Archives for posts with tag: film

it does not matter
how you are perceived
it is
how you perceive yourself

we are conditioned
meat sacks
from birth
society, friends,
family and foes
pound us out
drive us
into pre-cut molds
set us
out to dry

Walt Disney and Herr Hitler
both loved the cinema
both shared
visions of conformity
and knew
that in some small way
was in the details
and the dovetails

whereas Annie Sprinkle,
suitcase handle in hand
(I would suggest)
knows that beauty
is in truth
that sexuality
is per formative
a series of illusions

and always
in the eye
of the beholder

I now know
what these film makers know

it is nothing
to become a man
or a woman

to be a good person
you immortal

For Robert Eads

Linda/Les & Annie – The First Female to Male Transsexual Love Story, Annie Sprinkle, Albert Jacoma & Jonny Armstong, 1989

Michael Dennis


what no one ever seems to talk about
when the Peckinpah gore settles
is that Pat Garrett and Billy the Kid
is a good old fashioned love story

Sheriff Garrett loves Billy
so much
he has to kill him
to prove it

and Billy,
sweet as he is
loves Garrett
right back

enough to let him
put a bullet
at the full stop
of his ending
(as the suicidal Mayakovsky
might have said)

the naked Rita Coolidge
and the various
and unclothed Mexican whores
might confuse
the gender issues
for a second

may even alter
the gaze
of the viewer

but Billy,
barefoot and tender
is the object
of Garrett’s

and in another movie,
in Cowboy Berlin
neither Lola or Bilidikid
can perform themselves
beyond the reality
of the gender
they exhibit

they are
as doomed
as gunslingers
cannot adapt

they are
the old world
spun to the edges
weighed down
by a gender politic
they cannot outdraw

but in the fading sunset
there is hope

a man can have emotion
and masculinity
Lola’s optimistic and resourceful friend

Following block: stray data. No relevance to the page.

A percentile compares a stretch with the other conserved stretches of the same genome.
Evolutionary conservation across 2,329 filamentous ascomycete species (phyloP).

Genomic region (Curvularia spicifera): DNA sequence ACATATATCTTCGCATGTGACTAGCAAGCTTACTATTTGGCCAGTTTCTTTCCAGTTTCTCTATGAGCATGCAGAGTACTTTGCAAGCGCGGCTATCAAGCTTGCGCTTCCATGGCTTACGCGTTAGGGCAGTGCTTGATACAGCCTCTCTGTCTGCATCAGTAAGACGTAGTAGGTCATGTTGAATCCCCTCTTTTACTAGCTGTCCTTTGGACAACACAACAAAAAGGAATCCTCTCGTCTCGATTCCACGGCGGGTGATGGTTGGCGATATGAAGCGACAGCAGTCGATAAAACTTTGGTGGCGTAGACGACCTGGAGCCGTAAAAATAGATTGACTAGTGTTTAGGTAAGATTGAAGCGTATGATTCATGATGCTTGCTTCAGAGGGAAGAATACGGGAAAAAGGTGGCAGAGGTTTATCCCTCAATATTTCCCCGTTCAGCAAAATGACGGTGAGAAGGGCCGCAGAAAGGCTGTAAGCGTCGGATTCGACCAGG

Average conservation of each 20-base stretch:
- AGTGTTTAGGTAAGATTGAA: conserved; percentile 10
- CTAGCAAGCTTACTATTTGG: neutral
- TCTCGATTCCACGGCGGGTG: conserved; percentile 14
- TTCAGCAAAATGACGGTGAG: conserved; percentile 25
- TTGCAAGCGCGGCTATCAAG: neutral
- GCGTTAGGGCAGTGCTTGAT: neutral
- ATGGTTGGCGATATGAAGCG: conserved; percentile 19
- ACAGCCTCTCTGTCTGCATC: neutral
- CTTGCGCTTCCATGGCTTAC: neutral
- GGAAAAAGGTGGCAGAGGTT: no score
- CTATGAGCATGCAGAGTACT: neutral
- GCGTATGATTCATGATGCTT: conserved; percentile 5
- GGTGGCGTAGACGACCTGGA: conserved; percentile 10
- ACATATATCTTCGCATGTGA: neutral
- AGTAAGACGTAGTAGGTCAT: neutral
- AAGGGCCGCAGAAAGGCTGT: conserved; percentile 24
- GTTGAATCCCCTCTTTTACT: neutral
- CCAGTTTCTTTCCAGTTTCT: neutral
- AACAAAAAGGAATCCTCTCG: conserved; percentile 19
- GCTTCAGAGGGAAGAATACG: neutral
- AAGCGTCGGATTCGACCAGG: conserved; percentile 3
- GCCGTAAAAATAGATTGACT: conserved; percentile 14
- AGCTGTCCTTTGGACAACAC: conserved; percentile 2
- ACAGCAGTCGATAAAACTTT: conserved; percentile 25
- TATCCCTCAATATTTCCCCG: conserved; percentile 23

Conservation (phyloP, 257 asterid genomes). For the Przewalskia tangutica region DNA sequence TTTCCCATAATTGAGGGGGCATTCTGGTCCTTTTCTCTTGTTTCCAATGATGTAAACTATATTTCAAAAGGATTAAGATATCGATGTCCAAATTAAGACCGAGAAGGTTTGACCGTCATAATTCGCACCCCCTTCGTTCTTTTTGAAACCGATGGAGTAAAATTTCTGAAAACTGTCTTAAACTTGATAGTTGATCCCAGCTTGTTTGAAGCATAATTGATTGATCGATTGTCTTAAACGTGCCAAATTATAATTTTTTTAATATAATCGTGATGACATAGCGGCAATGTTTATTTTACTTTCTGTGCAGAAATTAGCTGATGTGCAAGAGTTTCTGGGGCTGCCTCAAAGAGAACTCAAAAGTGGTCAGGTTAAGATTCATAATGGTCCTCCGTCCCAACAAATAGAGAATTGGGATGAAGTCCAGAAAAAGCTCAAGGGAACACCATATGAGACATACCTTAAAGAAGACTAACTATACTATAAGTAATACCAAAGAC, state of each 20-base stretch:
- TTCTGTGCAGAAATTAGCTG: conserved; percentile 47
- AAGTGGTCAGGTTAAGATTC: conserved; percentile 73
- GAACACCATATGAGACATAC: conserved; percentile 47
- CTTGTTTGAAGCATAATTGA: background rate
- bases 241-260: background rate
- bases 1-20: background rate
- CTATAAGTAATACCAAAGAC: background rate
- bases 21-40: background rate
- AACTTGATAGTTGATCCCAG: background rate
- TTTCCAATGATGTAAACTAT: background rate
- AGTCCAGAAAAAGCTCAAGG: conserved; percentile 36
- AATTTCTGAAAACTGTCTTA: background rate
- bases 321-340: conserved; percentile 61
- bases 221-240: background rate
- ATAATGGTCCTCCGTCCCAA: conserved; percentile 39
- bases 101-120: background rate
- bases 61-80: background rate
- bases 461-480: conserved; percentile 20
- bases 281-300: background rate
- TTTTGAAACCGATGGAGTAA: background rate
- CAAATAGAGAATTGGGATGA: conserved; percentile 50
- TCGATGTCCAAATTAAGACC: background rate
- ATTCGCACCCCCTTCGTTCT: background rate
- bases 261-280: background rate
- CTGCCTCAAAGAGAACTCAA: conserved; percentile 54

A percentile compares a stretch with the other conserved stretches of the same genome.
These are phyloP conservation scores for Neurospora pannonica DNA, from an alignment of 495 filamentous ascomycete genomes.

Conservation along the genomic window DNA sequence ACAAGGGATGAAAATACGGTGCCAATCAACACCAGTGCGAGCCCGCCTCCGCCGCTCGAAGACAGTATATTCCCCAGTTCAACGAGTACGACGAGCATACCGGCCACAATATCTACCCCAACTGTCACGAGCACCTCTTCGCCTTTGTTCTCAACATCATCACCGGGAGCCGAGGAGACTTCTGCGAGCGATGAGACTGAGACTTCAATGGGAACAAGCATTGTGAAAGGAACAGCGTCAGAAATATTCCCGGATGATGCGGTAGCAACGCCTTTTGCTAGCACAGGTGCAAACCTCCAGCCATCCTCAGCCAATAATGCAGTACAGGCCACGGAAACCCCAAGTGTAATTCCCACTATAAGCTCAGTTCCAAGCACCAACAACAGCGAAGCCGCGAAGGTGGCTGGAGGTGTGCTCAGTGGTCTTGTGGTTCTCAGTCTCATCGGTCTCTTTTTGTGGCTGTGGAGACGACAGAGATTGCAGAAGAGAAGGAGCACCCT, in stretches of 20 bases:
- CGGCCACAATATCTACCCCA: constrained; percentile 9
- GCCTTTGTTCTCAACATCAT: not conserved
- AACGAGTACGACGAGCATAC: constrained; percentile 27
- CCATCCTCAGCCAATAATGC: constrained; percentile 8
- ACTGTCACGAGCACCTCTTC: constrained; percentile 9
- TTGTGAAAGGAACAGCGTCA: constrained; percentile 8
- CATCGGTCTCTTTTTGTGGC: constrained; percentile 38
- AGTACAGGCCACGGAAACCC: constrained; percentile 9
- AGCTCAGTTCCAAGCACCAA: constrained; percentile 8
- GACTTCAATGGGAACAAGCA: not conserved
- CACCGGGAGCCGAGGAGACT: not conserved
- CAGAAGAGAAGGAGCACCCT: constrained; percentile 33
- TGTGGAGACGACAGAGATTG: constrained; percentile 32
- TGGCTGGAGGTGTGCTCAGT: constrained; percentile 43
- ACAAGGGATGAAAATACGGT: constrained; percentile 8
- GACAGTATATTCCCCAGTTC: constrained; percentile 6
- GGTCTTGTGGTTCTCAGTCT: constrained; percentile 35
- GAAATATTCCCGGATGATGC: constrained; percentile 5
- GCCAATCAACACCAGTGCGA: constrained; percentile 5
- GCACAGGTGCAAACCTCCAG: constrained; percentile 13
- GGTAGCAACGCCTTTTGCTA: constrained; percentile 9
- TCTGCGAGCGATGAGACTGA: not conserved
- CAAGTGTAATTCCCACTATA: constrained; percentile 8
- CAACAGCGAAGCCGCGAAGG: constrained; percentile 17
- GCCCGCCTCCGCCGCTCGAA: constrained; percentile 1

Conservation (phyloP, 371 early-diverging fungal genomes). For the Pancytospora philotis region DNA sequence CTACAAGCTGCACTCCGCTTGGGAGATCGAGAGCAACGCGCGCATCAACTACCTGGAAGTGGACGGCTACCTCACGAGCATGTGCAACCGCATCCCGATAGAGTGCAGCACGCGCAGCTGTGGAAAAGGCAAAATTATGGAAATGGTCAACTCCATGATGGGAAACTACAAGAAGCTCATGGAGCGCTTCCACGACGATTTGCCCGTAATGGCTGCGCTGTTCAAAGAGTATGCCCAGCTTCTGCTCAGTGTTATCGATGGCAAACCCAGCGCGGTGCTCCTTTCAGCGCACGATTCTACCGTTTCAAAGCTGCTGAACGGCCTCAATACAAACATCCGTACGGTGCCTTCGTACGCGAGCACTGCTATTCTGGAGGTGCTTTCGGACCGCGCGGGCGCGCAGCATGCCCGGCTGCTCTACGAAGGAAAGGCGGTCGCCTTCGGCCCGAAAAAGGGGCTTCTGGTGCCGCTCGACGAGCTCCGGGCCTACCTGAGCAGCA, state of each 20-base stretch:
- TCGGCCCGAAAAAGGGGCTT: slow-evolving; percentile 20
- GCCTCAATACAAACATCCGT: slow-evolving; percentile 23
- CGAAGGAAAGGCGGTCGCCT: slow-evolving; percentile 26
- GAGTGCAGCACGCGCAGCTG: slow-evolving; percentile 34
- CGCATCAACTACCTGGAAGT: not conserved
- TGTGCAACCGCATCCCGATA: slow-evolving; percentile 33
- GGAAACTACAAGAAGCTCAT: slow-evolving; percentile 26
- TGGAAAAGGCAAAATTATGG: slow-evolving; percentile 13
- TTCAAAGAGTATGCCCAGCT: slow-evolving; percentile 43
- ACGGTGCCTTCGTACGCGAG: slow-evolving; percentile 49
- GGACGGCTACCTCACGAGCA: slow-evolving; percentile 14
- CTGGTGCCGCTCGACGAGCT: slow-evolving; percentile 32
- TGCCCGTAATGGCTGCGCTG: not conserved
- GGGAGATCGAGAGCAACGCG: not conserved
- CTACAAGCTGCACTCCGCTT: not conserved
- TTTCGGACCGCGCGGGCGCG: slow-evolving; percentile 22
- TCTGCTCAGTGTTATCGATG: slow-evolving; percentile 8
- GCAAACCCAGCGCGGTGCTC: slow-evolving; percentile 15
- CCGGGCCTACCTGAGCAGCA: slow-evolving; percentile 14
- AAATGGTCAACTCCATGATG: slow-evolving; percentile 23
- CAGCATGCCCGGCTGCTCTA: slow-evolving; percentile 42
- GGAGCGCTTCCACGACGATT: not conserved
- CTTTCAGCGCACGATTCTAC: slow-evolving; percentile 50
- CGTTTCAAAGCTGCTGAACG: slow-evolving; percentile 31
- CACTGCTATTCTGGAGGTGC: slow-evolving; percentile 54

“I am a woman with balls”
and the friendly taxi driver
in bemused flirtation

somewhere else
Billy Wilder turns over
in his grave, giggles
remembers Jack Lemon
on the water
with Joe Brown
turns over again
and returns
to the eternally peaceful slumber
we wish on all our heroes

Lola and Bilidikid, Kutlug Ataman, 1998
Pat Garrett and Billy the Kid, Sam Peckinpah, 1973

Michael Dennis

to some eyes
in some minds
the sight
of David Bowie
and war

to kiss
Ryuichi Sakamato
was no less
than the flash
over Hiroshima
the roar
over Nagasaki

a thousand cranes
Yukio Mishima rethought his past

this small kiss
shifting tides

Merry Christmas, Mr. Laurence, Nagisa Oshima, 1983

Michael Dennis

(this dialogue was taken, verbatim from the film Powertool)

suck that cock
suck that cock
suck that big cock

lick my ass
rim my ass
stick your tongue in there

let me fuck your ass
it feels so good
you love it don’t you?

you love it bitch
it feels good
oh yea, oh yea

let me fuck your ass you fagot
let me fuck your ass you jail house fagot
let me fuck your ass

I’m fucking your ass
you love it don’t you bitch?
I’m gonna cum

it was Susan Bordo’s “fully erect penis”
in John Travis’ prison for men

masculinity is not about gender
the man lunching on tube steak
as though it contained
the cure for cancer and a key to freedom
is a passively willing catcher
passive being his position
to the active thrust of his lover
active being his role

both men just players
while a prison cell away